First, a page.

November 15, 2021

Bipartisan “SECURE 2.0” retirement legislation (HR 5891) that would require the Department of Labor (DOL) to review the standards for pension risk transfers involving annuity purchases passed the House Committee on Education and Labor on Nov. 10. Other proposals in the Retirement Improvement and Savings Enhancement (RISE) Act largely mirror broader SECURE 2.0 bills approved by the House Ways and Means Committee (the Securing a Strong Retirement Act of 2021 (HR 2954)) and introduced in the Senate (the Retirement Security and Savings Act of 2021 (S 1770)). Final legislation could take shape next year that packages these and other retirement bills approved by committees in both chambers. This GRIST provides a high-level overview of the RISE Act’s provisions.

Provisions for pension risk transfers, PEP fiduciaries

Unlike other SECURE 2.0 bills to date, the RISE Act directs DOL to review how ERISA’s fiduciary standards apply when a defined benefit (DB) plan sponsor outsources some or all of its pension risk by purchasing annuities from an insurance company or other annuity provider. These pension risk transfers have drawn fire from some policymakers who say that participants’ benefits are potentially at risk if the annuity provider goes out of business or otherwise cannot meet its contractual obligations.

 

The Setting Every Community Up for Retirement Enhancement (SECURE) Act created a safe harbor for defined contribution plan fiduciaries selecting annuity providers, but it didn’t apply to DB plans. The RISE Act’s provision would require DOL to determine whether Interpretive Bulletin (IB) 95-1 (29 CFR § 2509.95-1) needs amendments and report the findings to Congress, including an assessment of any risk to participants.

 

The legislation’s other new provision would clarify that a named fiduciary — rather than a trustee — would be responsible for implementing written contribution-collection procedures for a pooled employer plan (PEP) and collecting the contributions to the plan.

 

Bill includes prior proposals

Other RISE Act provisions are similar or identical to earlier proposals. Provisions directly affecting retirement plan sponsors would:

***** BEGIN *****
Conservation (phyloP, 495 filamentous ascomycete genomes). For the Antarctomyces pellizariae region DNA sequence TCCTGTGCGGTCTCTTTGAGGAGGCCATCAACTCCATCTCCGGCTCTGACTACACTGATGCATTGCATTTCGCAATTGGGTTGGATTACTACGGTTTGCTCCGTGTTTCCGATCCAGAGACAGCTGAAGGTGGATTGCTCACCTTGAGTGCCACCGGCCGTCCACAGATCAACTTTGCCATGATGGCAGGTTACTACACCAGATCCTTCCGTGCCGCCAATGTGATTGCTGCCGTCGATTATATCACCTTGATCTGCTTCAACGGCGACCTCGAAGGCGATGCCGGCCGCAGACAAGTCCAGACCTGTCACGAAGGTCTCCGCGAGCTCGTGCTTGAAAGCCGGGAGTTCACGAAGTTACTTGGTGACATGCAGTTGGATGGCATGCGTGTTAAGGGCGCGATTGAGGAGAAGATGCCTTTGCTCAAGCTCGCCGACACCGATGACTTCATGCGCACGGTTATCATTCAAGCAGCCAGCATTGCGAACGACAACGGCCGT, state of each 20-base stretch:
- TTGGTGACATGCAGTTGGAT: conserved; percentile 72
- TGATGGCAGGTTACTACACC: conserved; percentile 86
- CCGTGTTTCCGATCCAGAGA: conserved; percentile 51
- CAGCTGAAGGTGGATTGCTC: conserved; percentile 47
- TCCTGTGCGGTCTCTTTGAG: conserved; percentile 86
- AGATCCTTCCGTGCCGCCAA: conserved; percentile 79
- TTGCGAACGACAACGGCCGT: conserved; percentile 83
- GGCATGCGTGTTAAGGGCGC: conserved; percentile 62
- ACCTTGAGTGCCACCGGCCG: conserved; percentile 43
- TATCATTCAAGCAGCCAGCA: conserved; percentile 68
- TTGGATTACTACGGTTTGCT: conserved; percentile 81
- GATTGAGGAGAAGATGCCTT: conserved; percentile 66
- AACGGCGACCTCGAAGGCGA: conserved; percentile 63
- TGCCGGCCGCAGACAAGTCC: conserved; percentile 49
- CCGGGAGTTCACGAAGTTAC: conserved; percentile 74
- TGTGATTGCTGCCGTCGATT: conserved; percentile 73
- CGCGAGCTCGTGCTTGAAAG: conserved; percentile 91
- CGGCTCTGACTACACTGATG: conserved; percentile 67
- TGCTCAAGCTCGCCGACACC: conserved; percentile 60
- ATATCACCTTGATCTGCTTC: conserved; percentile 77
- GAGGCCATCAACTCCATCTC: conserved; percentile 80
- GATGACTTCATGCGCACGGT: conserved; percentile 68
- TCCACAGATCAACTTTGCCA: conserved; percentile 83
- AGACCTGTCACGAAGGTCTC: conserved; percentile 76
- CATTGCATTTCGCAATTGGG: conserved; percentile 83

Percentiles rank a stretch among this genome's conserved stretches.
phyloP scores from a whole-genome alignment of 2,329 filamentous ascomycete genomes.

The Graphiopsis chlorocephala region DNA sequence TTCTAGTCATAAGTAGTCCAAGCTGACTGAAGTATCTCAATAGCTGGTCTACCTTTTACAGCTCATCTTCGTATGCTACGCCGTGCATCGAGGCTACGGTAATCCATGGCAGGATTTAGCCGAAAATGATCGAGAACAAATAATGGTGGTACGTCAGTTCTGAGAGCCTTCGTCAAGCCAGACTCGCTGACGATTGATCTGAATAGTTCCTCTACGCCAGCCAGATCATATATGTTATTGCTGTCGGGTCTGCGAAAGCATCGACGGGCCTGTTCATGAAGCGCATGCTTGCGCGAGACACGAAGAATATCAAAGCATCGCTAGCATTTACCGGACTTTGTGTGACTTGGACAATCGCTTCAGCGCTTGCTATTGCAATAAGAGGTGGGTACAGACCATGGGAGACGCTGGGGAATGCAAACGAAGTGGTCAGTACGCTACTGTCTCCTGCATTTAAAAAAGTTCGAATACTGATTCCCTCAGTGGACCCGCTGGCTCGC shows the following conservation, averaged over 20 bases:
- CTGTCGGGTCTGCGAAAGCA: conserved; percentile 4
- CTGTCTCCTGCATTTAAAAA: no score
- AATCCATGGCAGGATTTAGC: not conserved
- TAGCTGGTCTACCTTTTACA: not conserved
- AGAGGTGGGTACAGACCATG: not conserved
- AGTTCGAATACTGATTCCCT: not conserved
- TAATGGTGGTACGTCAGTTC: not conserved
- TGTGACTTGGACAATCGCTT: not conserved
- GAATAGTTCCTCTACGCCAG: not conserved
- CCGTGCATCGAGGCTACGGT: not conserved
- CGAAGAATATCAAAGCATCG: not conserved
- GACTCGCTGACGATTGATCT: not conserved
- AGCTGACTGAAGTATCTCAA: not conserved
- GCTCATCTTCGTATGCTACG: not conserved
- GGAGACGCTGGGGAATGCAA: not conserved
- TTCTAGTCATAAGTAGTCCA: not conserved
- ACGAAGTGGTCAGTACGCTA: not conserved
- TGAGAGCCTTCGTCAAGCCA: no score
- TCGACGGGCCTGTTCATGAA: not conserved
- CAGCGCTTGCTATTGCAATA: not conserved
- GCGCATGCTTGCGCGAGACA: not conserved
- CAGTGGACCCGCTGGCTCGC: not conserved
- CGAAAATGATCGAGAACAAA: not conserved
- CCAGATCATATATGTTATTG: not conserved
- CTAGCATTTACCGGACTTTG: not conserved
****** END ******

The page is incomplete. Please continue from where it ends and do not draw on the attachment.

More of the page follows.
• Increase the permissible mandatory cashout limit from $5,000 to $7,000 (earlier versions would increase the limit to $6,000)

  • Allow 403(b) plans to join multiple-employer plans (MEPs) and PEPs

  • Permit employers to provide small financial incentives (e.g., gift cards) — without violating the prohibited transaction rules — to participate in the employer’s 401(k) or 403(b) plan

  • Exempt individual account plans from providing notices, disclosures and plan documents to employees choosing not to participate who have no account balance, providing they receive all documents in connection with initial eligibility and annual reminder notices

  • Prohibit recoupment of overpayments that occurred more than three years before the participant receives notice about error, let retirement plan fiduciaries decide not to recoup overpayments to participants, and provide certain protections to participants when the fiduciary does decide to recoup

  • Require sponsors of noncollectively bargained 401(k) plans to let part-time workers voluntarily contribute if they have completed at least 500 hours of service per year for two consecutive years (vs. three years under current law)

The proposal also contains provisions directing government agencies to help ensure participants don’t lose track of their pensions and to simplify and standardize reporting requirements. The legislation would:

  • Create a Retirement Savings Lost and Found to connect employers with participants entitled to pensions

    • The program would be operated by DOL, not the Pension Benefit Guaranty Corp. (PBGC) as proposed in other bills, and would not accept transfers of small benefits.

  • Require DOL to issue new guidance allowing plan administrators to voluntarily benchmark a target-date fund against a blend of securities market indices reasonably representative of the fund’s asset holdings, and report to Congress on the effectiveness of the regulatory benchmark standards

  • Give Treasury, DOL and PBGC two years to prepare a recommendation to Congress on how to consolidate, simplify and standardize reporting and disclosure requirements

Outlook

The RISE Act and the Securing a Strong Retirement Act will likely be blended into a larger bipartisan package before a House vote. This most likely will happen in 2022 after Democrats finish their effort to pass a party-line social spending and climate package (which includes new restrictions on Roth conversions). Activity on SECURE 2.0 legislation is also expected to ramp up next year in the Senate, where the Finance Committee plans to take up the Retirement Security and Savings Act and the Health, Education, Labor and Pensions Committee is set to draft its own SECURE 2.0 bill. A final product combining various elements of all these bills may clear Congress next year.

Related resources

  • HR 5891, the Retirement Improvement and Savings Enhancement Act (Congress, Nov. 5, 2021)
  • Section-by-section explanation of the RISE Act (House Committee on Education and Labor, Nov. 5, 2021)
Margaret Berger
by Margaret Berger

Partner, Mercer’s Law & Policy Group

Geoff Manville
by Geoff Manville

Partner, Mercer’s Law & Policy Group


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